Wednesday, 8 August 2012

Search 46

28 July 2005

It is Thursday, 8.40 pm.

Dr. M. Bakri Musa mentioned to search for Alhady. I searched Google for Alhady and found a book authored by Alhady (128 pp, 5x7.25", illustrated by 13 plates, priced at US$17.82). I wrote to En. Ramli Abdul Samad, Perpustakaan Hamzah Sendut (PHS) 1, USM Penang to enquire. En. Ramli wrote back on 27 May 2005 that PHS1 had the book among its collections. I filled in the interlibrary loan form on 29 May 2005 and submitted it to En. Amran Mamat in the library on USM Health Campus as I did previously. I waited and received the book on 12 June 2005 (USM library call number: DS 594 A478).

"Malay Customs and Traditions" is a small blue book and  deals with the general and royal Malay customs and traditions in two parts. The same author's name was spelt differently on the hardcover and on the title page. The hardcover had his name as Syed Alwi bin Sheikh Al-Hadi but the title page had his name as Alwi bin Sheikh Alhady. It was first published in Singapore in 1962 by Donald Moore for Eastern Universities Press, Ltd. It was reprinted in 1967 by Donald Moore Press Ltd. What does the word Eastern Universities imply? Does this mean there were more than one university in Singapore in 1962? Who was Donald Moore? The book was printed by Ho Printing Co., Singapore. Does the printing company still exist today? Would it have records of all the printed matters it printed? The Foreword was written by En. Ismail bin Abu Bakar, Dato' Penghulu Isti'adat, Johore. This gave me an impression that Johore was well-established and probably had good records kept of its Malay courts (istana). I was just wondering whether the Johore Malay Customs department had anything to do with the early Malay doctors, or would the early Malay doctors have anything to do with the Malay courts. En. Ismail addressed the author as Tuan Syed Alwi bin Sheikh Alhady, a salutation for a man of Arab descent (Syed Alwi). So, the Arabs were involved in the Johore Malay courts in 1962. Alwi bin Sheikh Alhady was born in 1895 in Rhio and came to Singapore at age 13 in 1908.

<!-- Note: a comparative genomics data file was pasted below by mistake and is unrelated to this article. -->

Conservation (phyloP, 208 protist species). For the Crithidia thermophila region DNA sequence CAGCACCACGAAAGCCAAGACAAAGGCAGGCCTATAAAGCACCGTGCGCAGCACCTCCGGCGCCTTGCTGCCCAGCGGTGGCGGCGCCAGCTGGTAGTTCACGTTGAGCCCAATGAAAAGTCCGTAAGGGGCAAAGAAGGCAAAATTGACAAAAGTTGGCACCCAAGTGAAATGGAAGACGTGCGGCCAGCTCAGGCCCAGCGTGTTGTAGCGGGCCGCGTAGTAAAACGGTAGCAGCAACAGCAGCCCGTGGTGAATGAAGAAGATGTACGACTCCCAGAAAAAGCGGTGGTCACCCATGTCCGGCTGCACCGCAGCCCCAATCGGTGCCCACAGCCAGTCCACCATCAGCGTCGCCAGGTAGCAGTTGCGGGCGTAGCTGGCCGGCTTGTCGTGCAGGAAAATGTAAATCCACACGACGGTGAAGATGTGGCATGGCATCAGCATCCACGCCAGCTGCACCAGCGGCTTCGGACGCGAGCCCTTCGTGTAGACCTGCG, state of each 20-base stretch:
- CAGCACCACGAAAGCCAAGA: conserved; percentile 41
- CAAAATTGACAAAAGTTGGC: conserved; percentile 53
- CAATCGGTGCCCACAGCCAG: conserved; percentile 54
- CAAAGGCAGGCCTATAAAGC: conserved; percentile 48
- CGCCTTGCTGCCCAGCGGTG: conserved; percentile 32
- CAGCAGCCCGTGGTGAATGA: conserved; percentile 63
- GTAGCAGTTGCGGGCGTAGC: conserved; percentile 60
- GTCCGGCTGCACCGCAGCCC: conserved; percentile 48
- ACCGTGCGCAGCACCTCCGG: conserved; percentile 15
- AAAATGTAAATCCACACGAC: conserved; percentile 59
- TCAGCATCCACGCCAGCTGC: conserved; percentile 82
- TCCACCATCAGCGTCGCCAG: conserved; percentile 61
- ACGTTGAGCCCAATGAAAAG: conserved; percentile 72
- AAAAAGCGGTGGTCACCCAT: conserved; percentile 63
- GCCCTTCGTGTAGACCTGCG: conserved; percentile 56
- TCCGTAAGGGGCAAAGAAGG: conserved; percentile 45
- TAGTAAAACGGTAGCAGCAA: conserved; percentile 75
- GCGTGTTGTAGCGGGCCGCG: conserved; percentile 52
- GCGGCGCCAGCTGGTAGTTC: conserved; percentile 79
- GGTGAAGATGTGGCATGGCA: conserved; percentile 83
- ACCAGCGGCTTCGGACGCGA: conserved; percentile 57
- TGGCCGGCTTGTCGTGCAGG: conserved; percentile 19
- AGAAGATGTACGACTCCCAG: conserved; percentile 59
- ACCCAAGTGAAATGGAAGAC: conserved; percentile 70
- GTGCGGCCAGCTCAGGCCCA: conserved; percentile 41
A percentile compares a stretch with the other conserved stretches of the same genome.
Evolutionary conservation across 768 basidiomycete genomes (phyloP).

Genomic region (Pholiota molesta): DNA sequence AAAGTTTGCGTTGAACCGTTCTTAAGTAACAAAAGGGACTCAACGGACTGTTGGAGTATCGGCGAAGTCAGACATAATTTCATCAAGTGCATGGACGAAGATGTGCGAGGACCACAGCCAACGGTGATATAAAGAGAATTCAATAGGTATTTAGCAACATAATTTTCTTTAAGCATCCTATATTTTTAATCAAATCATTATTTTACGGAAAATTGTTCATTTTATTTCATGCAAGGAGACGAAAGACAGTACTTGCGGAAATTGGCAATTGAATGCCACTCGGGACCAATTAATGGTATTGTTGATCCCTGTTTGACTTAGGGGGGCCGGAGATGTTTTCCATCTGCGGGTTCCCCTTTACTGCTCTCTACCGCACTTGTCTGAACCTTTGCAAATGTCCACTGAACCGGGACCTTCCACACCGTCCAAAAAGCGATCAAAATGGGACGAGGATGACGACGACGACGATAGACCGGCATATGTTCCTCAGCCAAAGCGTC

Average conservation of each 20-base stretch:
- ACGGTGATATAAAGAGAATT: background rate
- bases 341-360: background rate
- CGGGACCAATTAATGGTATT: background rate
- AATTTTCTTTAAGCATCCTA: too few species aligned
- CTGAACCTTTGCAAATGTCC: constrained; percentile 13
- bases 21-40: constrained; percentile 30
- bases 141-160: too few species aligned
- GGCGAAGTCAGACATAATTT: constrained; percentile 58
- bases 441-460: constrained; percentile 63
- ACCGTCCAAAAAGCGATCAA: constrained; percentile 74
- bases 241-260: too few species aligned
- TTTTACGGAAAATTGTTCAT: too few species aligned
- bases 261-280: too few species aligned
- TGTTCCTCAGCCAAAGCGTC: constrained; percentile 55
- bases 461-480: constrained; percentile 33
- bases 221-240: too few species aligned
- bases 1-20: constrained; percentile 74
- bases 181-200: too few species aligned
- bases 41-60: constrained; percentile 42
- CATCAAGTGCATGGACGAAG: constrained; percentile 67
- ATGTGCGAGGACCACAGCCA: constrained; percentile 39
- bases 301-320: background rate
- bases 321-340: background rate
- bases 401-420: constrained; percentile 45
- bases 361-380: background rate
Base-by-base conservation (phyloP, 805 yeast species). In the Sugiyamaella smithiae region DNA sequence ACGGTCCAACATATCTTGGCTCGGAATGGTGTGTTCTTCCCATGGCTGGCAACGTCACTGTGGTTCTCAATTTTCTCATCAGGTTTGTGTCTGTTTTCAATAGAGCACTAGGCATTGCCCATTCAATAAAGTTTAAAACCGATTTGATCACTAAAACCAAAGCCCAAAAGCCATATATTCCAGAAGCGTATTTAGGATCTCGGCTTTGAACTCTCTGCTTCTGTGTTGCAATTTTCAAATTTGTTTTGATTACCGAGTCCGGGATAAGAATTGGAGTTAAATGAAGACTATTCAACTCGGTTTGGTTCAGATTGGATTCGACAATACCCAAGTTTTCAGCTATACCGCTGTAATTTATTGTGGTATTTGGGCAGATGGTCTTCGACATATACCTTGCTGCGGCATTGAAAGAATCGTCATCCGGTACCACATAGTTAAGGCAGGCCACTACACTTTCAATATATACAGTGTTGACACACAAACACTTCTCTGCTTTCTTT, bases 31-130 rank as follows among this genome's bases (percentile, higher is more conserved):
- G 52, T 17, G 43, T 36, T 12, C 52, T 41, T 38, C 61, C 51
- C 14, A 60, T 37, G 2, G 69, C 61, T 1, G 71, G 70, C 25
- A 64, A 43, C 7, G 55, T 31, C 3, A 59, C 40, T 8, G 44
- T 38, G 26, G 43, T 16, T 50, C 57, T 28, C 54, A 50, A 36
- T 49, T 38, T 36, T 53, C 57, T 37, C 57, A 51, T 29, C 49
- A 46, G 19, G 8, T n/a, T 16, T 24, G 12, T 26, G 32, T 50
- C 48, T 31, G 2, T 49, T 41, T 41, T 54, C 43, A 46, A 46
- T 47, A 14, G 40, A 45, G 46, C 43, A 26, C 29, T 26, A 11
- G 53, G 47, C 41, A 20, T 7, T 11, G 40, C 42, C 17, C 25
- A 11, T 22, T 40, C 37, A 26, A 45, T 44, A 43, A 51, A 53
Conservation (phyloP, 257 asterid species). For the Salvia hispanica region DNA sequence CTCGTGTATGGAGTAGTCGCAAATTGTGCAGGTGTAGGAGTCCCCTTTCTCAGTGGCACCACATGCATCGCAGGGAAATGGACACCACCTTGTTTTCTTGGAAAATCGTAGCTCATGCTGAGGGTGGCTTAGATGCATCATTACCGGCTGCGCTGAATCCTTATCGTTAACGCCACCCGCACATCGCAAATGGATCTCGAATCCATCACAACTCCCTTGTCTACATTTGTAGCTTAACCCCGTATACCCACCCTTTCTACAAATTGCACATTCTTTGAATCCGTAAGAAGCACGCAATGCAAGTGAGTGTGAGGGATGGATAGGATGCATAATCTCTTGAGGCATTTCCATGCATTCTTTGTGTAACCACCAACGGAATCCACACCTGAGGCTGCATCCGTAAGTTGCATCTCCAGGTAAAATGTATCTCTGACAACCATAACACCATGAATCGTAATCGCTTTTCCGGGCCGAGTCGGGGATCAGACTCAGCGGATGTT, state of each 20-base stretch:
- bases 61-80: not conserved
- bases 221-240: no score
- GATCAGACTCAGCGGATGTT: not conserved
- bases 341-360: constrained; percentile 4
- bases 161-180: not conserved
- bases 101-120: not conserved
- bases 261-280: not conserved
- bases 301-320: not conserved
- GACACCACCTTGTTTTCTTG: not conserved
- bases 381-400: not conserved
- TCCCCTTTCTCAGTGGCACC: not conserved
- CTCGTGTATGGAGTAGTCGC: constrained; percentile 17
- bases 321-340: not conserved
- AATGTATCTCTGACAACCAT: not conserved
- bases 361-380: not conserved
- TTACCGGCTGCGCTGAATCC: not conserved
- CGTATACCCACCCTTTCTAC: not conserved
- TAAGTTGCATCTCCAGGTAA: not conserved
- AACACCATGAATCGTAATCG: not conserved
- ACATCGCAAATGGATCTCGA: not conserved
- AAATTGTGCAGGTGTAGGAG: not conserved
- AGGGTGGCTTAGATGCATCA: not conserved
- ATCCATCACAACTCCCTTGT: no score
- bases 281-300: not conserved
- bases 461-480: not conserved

It is interesting to note  from this small book the meaning of rare Malay words. Chindai emas refers to a type of fabric with gold flowers. Khasa bunga emas refers to a muslin cloth with gold flowers.Kain antelas refers to satin. These fabrics give the impression that there were different cloths which were used among the Malay community then. The fact that muslin was used indicates an advanced textile industry existed and was connected with the Malays. Textile would be a key link between the community and a hospital in its vicinity. Naturally, a Malay court would have a good link with a local textile supplier for its fabric needs, and a hospital would be nearby too for the same reason. So, doctors would have something to do with the Malay courts.

There are also other words which may help toward a better understanding of the Malay culture and lifestyle, and which I feel both Malay and non-Malay medical students and doctors must learn to familiarize themselves with if they have not already done so.